Transforming Amsterdam into a smart city
Cities are at the centre of today's societal and environmental issues as mass urbanisation sweeps the globe. So, how are innovators in Amsterdam embracing digital solutions to make the Dutch capital a smart city?
Developing digital solutions for a better future
Amsterdam has long been renowned for its canals and cycling scene. But in recent years, it has also gained recognition as an example of what it takes to develop into a smart city thanks to several business initiatives that have been developing new approaches to everyday life.
The Johan Cruijff ArenA in Amsterdam regularly tests and accelerates 'smart city' solutions to help solve urban and societal challenges in the areas of Environmental, Social, and Governance (ESG), mobility, crowd control, security, visitor engagement, and citizen well-being. Since opening in 1996, the Johan Cruijff ArenA has become its very own "small smart city" thanks to its impressive energy storage system and data ecosystem.
It has been driving innovation with new data and analytics capabilities and has joined forces with European football organisations and clubs to tackle various challenges in the football industry and the world. Through the Football Innovation Platform, startups can collaborate on smart solutions in the context of various themed challenges: from making waste more circular, making travel to and from stadiums more environmentally friendly or increasing the bond between spectators and sporting events, these challenges are aimed at healthy, safe, secure and sustainable events that can be implemented on a global level.
A new approach to crowd management
The Amsterdam-based smart city design agency Tapp is also exploring novel approaches to help cities and citizens fully utilise new technology and comprehend how past trends might influence the development of a future that is more prosperous, inclusive, and sustainable. The company has spearheaded various projects in crowd-monitoring data, smart energy and future mobility. Its Public Eye project, for instance, monitors crowdedness, making it possible to create insights and forecast how and where a crowd will move. Operational staff can then act by redirecting the crowd via a digital sign, for example. It also enables people to calculate the least crowded route to a location.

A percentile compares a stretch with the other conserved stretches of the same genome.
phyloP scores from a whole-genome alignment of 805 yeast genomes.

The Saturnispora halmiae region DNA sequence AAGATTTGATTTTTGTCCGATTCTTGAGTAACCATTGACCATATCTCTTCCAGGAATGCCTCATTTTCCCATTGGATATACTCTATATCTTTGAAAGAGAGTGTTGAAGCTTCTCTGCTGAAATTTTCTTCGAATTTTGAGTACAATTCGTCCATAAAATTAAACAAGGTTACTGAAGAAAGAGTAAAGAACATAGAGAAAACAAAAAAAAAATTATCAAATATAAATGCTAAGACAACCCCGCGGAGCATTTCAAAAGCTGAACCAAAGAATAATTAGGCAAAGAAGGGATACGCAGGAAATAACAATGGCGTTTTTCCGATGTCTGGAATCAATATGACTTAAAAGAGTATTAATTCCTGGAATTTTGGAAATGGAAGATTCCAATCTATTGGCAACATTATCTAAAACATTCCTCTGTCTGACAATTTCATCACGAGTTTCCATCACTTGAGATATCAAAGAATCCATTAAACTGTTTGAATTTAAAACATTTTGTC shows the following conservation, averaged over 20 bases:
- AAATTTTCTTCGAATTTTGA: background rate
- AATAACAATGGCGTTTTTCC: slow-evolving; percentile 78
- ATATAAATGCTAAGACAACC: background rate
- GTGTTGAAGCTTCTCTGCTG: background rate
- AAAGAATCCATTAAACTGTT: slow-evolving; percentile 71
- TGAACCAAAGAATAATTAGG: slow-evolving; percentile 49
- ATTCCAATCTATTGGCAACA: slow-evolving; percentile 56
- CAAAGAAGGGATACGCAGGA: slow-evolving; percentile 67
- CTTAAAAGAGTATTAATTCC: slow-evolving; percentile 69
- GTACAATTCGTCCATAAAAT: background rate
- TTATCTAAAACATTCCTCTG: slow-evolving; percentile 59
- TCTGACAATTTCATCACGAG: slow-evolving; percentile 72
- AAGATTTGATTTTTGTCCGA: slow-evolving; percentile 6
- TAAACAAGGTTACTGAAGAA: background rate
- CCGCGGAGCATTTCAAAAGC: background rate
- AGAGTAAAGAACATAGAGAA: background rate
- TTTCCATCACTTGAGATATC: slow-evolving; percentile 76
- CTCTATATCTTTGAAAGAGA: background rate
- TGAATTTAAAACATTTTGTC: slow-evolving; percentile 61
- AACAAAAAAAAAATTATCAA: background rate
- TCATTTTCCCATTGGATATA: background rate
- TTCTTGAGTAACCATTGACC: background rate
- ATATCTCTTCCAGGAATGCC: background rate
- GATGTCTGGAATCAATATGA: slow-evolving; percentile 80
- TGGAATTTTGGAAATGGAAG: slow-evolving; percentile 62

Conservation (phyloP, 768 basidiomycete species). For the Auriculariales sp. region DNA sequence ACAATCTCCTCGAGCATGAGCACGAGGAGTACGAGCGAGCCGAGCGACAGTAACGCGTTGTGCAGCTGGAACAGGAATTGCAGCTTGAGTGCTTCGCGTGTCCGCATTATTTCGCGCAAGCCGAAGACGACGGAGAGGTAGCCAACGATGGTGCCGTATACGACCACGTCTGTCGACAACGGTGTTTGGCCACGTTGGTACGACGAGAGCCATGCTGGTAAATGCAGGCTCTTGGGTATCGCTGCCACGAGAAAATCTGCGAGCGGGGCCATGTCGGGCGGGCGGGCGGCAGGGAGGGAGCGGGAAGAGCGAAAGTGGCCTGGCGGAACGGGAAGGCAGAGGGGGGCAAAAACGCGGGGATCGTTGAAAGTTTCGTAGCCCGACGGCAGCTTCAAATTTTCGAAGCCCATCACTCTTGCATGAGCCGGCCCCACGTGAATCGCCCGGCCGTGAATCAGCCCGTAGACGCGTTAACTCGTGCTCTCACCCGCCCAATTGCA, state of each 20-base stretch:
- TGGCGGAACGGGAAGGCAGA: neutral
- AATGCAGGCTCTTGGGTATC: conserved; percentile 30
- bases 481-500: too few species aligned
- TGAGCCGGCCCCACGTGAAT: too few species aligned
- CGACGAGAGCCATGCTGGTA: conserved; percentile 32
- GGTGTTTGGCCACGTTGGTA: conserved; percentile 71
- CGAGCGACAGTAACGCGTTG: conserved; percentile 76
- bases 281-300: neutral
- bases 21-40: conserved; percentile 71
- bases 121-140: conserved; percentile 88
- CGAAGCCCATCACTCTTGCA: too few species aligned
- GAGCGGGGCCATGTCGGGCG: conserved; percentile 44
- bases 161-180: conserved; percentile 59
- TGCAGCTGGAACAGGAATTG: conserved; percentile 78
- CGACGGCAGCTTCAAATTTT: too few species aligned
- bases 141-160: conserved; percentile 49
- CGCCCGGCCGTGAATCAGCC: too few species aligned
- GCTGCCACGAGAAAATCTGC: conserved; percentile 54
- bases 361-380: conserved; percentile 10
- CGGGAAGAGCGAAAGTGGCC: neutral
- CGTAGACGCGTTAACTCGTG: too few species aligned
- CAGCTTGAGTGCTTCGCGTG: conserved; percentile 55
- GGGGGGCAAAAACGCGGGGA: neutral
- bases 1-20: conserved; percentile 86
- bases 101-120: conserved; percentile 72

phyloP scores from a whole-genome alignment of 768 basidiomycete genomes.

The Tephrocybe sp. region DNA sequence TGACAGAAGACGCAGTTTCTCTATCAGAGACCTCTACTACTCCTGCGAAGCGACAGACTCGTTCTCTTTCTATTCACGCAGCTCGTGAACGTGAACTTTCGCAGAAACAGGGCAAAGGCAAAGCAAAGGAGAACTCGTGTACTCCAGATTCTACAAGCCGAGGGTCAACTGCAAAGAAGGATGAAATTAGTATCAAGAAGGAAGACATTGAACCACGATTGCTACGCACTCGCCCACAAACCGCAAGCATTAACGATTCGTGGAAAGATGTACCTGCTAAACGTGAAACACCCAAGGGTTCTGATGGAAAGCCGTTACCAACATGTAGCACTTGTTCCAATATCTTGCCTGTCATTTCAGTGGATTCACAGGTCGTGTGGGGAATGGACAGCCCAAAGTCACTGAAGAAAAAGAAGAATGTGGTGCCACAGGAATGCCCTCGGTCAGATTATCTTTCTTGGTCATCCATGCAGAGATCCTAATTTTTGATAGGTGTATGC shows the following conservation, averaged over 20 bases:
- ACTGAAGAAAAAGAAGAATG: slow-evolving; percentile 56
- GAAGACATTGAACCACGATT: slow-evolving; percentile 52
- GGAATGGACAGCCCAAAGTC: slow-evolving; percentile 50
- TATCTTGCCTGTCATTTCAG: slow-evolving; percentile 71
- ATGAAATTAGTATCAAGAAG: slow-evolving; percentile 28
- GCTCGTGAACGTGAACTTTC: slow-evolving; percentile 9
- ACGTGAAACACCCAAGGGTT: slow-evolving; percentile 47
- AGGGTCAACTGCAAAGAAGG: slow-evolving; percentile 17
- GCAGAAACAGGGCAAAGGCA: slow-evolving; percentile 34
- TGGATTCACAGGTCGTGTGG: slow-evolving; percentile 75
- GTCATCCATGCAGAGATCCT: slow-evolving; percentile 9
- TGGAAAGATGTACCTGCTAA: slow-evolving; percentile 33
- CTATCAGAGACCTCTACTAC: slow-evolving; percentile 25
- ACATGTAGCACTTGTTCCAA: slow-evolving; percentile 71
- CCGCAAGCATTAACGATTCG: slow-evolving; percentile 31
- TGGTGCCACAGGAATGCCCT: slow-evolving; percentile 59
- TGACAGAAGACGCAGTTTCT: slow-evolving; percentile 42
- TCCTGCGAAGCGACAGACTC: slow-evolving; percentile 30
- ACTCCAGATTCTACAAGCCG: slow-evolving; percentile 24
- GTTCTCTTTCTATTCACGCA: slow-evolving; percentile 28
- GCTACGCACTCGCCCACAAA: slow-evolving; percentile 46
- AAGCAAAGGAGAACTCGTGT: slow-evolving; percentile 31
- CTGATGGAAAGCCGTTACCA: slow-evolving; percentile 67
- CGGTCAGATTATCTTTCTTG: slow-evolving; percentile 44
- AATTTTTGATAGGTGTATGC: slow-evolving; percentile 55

Amsterdam Smart City
The name says it all. The urban innovation platform Amsterdam Smart City is works with governments, knowledge institutions, social organisations and innovative companies active in the Amsterdam Metropolitan Area on smart solutions. Amsterdam Smart City has over 20 permanent partners and more than 8,000 innovators working on cleaner and greener cities to answer some of the most pressing questions when it comes to sustainable energy, clean and electric transport and the transparency of the digital world.
One of Amsterdam Smart City's programme partners, the Marineterrein Amsterdam, for example, serves as a test area and urban district for smart solutions, where testing for anything from delivery robots to changing dull grey concrete into green and living material takes place. Recently, Amsterdam Smart City highlighted Responsible Sensing Lab's Shutterring project which aims to make smart doorbells more responsible by ensuring the privacy of bypassers and owners while keeping the main functionality of the device intact.
The CleanMobilEnergy project on the other hand combines multiple renewable energy sources, storage technologies, electric vehicles, and energy consumption optimisation into a single, innovative smart energy management system. The creation of this intelligent Energy Management System (iEMS) is expected to dramatically lower CO2 emissions and increase the economic value of renewable energy.
Amsterdam Institute for Advanced Metropolitan Solutions
Innovative ideas and concepts can also help to improve Amsterdam’s accessibility. However, while switching from fossil fuels to electricity would improve the air quality, it won't necessarily reduce traffic due to an increase in Electric Vehicles (EVs) and e-bikes on the road. That's why the Amsterdam Institute for Advanced Metropolitan Solutions are spearheading the option of shared mobility hubs in metropolitan areas, autonomous boats and mobility management tools that enable cities to directly communicate with their residents via mobility providers.
While the autonomous boat has been tested at the Marineterrein Living Lab, the EU-sponsored mobility initiative invited motorists to 'code the streets' and take the more “socially responsible” driving routes in each city in October 2021. This included suggestions on avoiding roads close to schools, residential areas, and parts of the city with high pollution.
By looking at these examples, it is clear that various innovators are using interconnected technologies and applications to maintain the city's functionality - all while lowering waste, pollution, and resource consumption - and helping the capital become a smart city.